Foods 2021, 10(8), 1698; https://doi.org/10.3390/foods10081698 - 22 Jul 2021
Cited by 5 | Viewed by 1487
Abstract
UV-C irradiation successfully reduces the growth of microorganisms, but it can also affect the content of phenolics and sugars of fresh-cut potatoes (FCP). This could consequently alter antioxidant capacity of FCP or its potential for acrylamide formation. Therefore, this paper investigates the influence [...] Read more.
UV-C irradiation successfully reduces the growth of microorganisms, but it can also affect the content of phenolics and sugars of fresh-cut potatoes (FCP). This could consequently alter antioxidant capacity of FCP or its potential for acrylamide formation. Therefore, this paper investigates the influence of UV-C irradiation on the content of phenolics [chlorogenic acid (CA)] and individual sugars during storage of FCP as well as after cooking. Acrylamide was also monitored in FCP after frying. Potato slices pre-treated with sodium ascorbate solution and vacuum-packaged were UV-C irradiated for 0, 3, 5, and 10 min in order to obtain irradiation doses of 0, 1.62, 2.70, and 5.40 kJ m−2, respectively, stored for 23 days (+6 °C), and subsequently boiled and fried. As the applied dose and storage duration increased, the CA content in raw FCP decreased (it retained for 75.53–88.34%), while the content of sugars as well as acrylamide in fried FCP increased. Although the increase was the most noticeable at the applied dose of 2.70 kJ m−2, the acrylamide content was always below proposed limit. Boiling and frying reduced the content of CA and sugars. In spite of certain alterations, applied doses of irradiation can ensure acceptable product in regard to phenolics and sugars, and acrylamide content particularly. Full article
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Review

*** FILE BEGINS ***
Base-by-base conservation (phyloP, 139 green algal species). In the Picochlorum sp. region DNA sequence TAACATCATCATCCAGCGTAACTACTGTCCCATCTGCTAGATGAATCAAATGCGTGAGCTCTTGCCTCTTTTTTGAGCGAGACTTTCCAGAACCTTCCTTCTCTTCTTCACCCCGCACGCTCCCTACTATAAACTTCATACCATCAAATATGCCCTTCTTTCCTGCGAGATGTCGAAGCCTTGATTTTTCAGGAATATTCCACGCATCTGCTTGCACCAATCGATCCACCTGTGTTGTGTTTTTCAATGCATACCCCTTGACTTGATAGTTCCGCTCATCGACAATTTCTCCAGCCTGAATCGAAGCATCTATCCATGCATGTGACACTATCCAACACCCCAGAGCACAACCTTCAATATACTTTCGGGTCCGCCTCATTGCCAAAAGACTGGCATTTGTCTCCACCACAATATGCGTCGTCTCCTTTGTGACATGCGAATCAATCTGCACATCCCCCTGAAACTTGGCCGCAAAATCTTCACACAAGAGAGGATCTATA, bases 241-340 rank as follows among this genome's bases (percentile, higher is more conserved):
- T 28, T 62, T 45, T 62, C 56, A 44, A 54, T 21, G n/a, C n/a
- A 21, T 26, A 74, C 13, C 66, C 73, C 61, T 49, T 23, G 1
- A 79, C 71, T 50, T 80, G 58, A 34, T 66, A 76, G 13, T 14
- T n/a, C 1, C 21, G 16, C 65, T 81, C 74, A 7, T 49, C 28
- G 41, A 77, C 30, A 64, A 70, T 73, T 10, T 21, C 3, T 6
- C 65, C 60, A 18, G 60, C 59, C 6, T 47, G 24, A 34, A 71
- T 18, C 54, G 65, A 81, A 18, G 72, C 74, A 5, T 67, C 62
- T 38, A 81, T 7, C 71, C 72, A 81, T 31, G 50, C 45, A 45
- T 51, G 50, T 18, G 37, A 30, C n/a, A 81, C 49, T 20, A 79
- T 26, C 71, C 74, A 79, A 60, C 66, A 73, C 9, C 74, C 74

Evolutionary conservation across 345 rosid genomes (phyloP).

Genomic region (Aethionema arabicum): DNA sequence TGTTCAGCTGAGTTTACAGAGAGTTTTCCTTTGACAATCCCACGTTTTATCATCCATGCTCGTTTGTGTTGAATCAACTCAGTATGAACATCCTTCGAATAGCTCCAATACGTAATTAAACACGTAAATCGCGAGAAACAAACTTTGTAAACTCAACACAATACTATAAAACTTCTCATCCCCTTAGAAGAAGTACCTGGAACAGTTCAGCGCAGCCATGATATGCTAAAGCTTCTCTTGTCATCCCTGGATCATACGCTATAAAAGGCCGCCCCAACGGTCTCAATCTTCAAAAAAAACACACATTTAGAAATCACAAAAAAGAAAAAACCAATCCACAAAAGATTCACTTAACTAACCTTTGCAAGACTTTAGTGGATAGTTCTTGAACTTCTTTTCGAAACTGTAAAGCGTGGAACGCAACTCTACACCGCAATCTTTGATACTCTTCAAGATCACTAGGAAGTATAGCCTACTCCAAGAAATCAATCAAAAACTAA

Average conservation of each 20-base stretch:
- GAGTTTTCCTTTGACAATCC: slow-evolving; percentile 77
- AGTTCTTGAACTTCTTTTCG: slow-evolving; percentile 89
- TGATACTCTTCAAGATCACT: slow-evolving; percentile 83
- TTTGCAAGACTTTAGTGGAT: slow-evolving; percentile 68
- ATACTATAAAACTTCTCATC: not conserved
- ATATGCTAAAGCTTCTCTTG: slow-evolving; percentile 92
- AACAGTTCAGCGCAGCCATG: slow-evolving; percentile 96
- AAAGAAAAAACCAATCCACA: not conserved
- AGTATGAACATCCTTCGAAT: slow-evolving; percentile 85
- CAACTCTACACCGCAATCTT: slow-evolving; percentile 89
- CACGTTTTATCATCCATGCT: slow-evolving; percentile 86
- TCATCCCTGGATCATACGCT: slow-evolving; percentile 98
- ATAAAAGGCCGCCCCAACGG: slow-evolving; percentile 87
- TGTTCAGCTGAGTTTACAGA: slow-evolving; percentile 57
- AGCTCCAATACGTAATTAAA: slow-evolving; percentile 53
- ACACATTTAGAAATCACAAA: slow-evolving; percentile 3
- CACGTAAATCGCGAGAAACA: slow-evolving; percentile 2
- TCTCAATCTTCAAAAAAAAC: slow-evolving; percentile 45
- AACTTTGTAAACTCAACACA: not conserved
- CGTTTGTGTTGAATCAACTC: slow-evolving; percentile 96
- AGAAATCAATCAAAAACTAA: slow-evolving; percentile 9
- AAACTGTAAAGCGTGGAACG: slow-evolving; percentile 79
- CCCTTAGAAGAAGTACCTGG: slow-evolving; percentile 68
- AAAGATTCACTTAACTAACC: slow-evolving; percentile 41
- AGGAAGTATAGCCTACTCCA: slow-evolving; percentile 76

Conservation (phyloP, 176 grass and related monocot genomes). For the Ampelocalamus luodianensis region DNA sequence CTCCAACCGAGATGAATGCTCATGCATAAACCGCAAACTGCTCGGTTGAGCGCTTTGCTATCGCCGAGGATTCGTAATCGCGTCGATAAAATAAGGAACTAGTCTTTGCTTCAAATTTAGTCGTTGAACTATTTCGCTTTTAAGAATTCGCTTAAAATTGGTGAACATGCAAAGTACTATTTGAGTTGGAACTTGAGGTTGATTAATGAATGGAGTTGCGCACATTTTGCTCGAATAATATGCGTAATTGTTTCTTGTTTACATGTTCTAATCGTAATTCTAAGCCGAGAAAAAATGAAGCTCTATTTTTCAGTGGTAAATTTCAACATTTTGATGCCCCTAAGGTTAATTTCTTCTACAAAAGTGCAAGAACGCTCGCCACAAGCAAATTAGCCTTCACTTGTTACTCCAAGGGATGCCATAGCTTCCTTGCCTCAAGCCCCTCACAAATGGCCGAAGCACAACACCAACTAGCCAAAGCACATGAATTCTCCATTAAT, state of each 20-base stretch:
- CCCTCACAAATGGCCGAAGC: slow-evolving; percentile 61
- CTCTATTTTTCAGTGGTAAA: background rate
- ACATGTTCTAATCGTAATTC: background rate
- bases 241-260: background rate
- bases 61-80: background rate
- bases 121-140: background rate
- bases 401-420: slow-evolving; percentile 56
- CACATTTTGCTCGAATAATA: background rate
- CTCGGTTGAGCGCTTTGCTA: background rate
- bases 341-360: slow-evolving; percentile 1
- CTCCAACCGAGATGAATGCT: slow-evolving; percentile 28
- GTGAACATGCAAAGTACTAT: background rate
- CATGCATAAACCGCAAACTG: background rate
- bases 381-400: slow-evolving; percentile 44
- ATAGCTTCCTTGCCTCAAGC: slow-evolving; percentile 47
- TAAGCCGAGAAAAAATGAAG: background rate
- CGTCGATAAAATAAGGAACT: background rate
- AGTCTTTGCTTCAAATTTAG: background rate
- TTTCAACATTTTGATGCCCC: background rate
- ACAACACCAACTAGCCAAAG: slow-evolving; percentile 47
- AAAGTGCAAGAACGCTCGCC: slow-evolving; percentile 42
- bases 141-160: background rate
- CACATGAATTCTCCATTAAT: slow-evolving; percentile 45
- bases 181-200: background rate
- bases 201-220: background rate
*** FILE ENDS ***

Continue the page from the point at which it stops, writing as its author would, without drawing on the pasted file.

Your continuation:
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16 pages, 1005 KiB  
Review
Quality of Pepper Seed By-Products: A Review
Foods 2022, 11(5), 748; https://doi.org/10.3390/foods11050748 - 03 Mar 2022
Cited by 8 | Viewed by 3973
Abstract
Peppers are grown all around the world, usually for fresh consumption, as well as for the industrial production of different products. Pepper (Capsicum annuum L.) seeds are mostly considered a by-product. Recent investigations have shown that pepper seeds have the potential to [...] Read more.
Peppers are grown all around the world, usually for fresh consumption, as well as for the industrial production of different products. Pepper (Capsicum annuum L.) seeds are mostly considered a by-product. Recent investigations have shown that pepper seeds have the potential to be a valuable source of edible oil and fiber-rich flour and protein after processing. Pepper seed oil is a high-quality edible oil according to quality analysis (nutritional, chemical, sensory and antioxidant characteristics) and is suitable as an ingredient for use in the food and nonfood industries (pharmaceutical, chemical, cosmetic industries). The literature review presented in this paper revealed the high quality of two pepper seed by-products (pepper seed oil and pepper seed flour (Capsicum annuum L.)), which could guide the food industry toward new product development based on the circular bioeconomy. Full article
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23 pages, 828 KiB  
Review
Functional Performance of Plant Proteins
Foods 2022, 11(4), 594; https://doi.org/10.3390/foods11040594 - 18 Feb 2022
Cited by 78 | Viewed by 13021
Abstract
Increasingly, consumers are moving towards a more plant-based diet. However, some consumers are avoiding common plant proteins such as soy and gluten due to their potential allergenicity. Therefore, alternative protein sources are being explored as functional ingredients in foods, including pea, chickpea, and [...] Read more.